Mathematics Stack Exchange is a question and answer site for people studying math at any level and professionals in related fields. Join them; it only takes a minute:

Sign up
Here's how it works:
  1. Anybody can ask a question
  2. Anybody can answer
  3. The best answers are voted up and rise to the top

When I was doing some graph theory problem, came to my mind this corollary:

Graph G is a single cycle if and only if $\displaystyle \forall_{v\in V[G]}\deg(v)=2$

I don't know whether I make myself clear but I mean graphs which can be represented by polygons. Is it true, or maybe I am wrong? How to prove this?

share|cite|improve this question
It might also be a union of disjoint cycles. – MJD Apr 4 '12 at 16:03
ok, but if I consider only connected graphs? you're right, I should write it in my hypothesis.. – xan Apr 4 '12 at 16:18
It is true. The "only if" direction is trivial. To prove the "if" statement, choose a vertex and consider a path leaving this vertex. Make the path as long as possible. Where does it end? – MJD Apr 4 '12 at 16:25
.. at the chosen vertex? because if $\forall{v\in V[G]}\deg(v)=2$ then when we leave this vertex we should could go back.. and in every vertex there is a situation that if we go into some vertex we have one possible way out? – xan Apr 4 '12 at 16:38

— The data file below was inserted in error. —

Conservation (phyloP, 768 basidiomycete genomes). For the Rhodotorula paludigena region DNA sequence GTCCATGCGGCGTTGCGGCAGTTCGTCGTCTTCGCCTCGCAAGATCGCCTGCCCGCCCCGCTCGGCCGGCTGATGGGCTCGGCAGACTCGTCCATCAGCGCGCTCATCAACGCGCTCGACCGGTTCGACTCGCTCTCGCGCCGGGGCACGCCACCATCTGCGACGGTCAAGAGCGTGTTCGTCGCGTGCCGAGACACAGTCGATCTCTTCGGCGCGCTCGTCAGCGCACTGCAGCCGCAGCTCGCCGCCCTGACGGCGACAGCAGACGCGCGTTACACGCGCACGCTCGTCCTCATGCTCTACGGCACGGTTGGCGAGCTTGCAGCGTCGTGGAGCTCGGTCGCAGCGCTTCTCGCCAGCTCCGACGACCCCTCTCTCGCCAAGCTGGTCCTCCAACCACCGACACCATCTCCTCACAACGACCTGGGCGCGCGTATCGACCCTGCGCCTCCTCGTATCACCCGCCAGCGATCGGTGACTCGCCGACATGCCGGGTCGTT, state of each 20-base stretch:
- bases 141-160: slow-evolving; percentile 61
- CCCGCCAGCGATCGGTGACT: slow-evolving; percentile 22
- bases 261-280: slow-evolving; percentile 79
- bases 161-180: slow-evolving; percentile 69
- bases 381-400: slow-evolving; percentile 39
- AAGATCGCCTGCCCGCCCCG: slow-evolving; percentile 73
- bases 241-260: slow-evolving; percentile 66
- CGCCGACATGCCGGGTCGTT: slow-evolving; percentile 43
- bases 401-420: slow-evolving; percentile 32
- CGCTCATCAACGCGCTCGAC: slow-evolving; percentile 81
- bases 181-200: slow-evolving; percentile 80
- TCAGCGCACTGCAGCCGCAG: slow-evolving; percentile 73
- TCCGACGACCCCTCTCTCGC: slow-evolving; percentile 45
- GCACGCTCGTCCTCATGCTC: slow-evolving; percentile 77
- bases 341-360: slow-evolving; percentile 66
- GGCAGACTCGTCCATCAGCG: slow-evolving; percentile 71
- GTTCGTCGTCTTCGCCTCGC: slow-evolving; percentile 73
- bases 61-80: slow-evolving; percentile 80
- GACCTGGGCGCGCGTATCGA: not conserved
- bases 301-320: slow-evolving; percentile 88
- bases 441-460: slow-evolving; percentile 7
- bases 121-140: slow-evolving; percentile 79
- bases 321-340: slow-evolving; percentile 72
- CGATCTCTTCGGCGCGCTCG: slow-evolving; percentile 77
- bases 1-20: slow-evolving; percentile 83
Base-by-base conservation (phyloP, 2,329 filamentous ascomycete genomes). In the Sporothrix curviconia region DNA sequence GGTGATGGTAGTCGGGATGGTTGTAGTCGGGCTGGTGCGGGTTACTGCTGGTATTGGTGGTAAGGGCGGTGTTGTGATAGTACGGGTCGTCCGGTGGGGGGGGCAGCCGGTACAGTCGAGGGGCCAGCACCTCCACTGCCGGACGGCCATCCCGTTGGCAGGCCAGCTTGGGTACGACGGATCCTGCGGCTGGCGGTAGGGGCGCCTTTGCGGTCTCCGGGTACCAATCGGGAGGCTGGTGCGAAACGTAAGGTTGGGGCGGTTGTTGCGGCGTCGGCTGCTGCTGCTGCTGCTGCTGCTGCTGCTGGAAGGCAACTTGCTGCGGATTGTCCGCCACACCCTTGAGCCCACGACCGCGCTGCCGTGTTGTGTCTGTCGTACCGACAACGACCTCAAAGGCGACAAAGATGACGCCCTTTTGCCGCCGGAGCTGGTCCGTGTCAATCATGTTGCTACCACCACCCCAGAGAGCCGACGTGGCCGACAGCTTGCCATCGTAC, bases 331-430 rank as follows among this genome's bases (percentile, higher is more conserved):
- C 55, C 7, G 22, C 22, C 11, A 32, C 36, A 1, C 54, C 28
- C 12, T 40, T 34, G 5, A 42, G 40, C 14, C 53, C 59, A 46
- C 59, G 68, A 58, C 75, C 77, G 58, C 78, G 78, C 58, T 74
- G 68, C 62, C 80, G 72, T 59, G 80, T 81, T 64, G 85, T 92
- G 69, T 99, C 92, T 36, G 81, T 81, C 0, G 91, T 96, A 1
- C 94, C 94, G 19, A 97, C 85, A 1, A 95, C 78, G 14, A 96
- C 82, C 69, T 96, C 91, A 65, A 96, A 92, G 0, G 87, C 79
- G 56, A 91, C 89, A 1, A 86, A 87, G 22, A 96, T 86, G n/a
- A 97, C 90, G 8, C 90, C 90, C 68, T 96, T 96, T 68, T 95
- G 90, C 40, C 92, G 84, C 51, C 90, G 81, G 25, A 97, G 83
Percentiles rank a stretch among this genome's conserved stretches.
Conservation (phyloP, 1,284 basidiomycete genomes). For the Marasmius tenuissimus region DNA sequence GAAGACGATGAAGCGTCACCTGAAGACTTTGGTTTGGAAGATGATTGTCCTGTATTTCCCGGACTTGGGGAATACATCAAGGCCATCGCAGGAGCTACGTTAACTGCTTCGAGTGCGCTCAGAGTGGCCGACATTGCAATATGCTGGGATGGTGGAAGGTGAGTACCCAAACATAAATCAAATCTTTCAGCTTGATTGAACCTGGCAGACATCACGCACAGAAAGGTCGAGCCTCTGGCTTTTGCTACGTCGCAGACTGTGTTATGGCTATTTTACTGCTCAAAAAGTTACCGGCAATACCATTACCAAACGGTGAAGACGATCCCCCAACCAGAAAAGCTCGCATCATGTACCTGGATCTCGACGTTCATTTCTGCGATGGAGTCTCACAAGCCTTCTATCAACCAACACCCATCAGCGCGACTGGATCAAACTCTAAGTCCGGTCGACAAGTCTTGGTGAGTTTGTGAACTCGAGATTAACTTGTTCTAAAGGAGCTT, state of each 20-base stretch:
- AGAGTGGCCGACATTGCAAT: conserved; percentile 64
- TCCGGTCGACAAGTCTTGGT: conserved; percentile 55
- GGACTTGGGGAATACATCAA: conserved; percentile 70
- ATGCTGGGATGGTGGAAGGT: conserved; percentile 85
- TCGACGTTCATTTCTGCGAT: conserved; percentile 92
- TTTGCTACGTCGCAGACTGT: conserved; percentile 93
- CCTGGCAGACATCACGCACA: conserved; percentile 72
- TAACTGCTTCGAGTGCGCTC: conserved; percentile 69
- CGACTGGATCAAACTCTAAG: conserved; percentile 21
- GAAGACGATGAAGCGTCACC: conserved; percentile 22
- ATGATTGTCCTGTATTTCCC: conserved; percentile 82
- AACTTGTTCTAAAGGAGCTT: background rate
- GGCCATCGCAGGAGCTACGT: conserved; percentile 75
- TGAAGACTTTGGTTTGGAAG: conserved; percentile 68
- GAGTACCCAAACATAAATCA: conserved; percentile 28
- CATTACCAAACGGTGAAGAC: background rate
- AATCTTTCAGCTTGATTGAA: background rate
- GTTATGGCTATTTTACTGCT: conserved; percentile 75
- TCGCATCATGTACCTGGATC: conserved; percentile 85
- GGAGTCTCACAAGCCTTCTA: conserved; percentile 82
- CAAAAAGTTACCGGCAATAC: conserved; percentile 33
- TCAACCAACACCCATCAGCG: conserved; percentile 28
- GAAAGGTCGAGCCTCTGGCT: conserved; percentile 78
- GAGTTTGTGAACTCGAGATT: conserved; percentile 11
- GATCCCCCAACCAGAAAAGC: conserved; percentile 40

Your theorem also needs the hypothesis that $G$ is finite; otherwise the graph whose vertices are the set $\mathbb{Z}$ with edges between $n$ and $n+1$ for all $n\in\mathbb{Z}$ is also a counterexample. – Steven Stadnicki Apr 5 '12 at 20:25
up vote 2 down vote accepted

You have the right general idea in your comment to Mark Dominus, but the details still require a bit of work. Here’s one way to fill them in. (Note that I’m assuming that $G$ is connected. If not, the same argument shows that it’s a union of disjoint cycles.)

Pick a vertex $v_0$. It has two neighbors; pick one of them and call it $v_1$. Suppose that for some positive integer $k$ you’ve picked distinct vertices $v_0,\dots,v_k$ in such a way that they form a path from $v_0$ to $v_k$. Now consider the edge incident at $v_k$ that does not go to $v_{k-1}$, and let $v_{k+1}$ be the vertex to which it does go. Note first that $v_{k+1}$ cannot be one of the vertices $v_1,\dots,v_{k-1}$: if $v_{k+1}$ is adjacent to $v_i$, say, where $1\le i<k$, then $v_i$ is adjacent to the three distinct vertices $v_{i-1},v_{i+1}$, and $v_{k+1}$, which is impossible. If $v_{k+1}\ne v_0$, the distinct vertices $v_0,\dots,v_{k+1}$ form a path from $v_0$ to $v_{k+1}$, and the inductive construction of our path can continue. Eventually, however, we run out of unused vertices, and at that point we must have $v_{k+1}=v_0$, so that in fact $v_0,\dots,v_k$ is a cycle of length $k+1$. If this cycle is all of $G$, we’re done. But this is clear: every edge incident at any of the vertices $v_0,\dots,v_k$ is already part of the cycle, so the cycle cannot be connected to any vertex of $G$ not already part of the cycle. Since $G$ is connected, there cannot be any vertices not already part of the cycle, and therefore $G$ is the cycle.

share|cite|improve this answer

Your Answer


By posting your answer, you agree to the privacy policy and terms of service.

Not the answer you're looking for? Browse other questions tagged or ask your own question.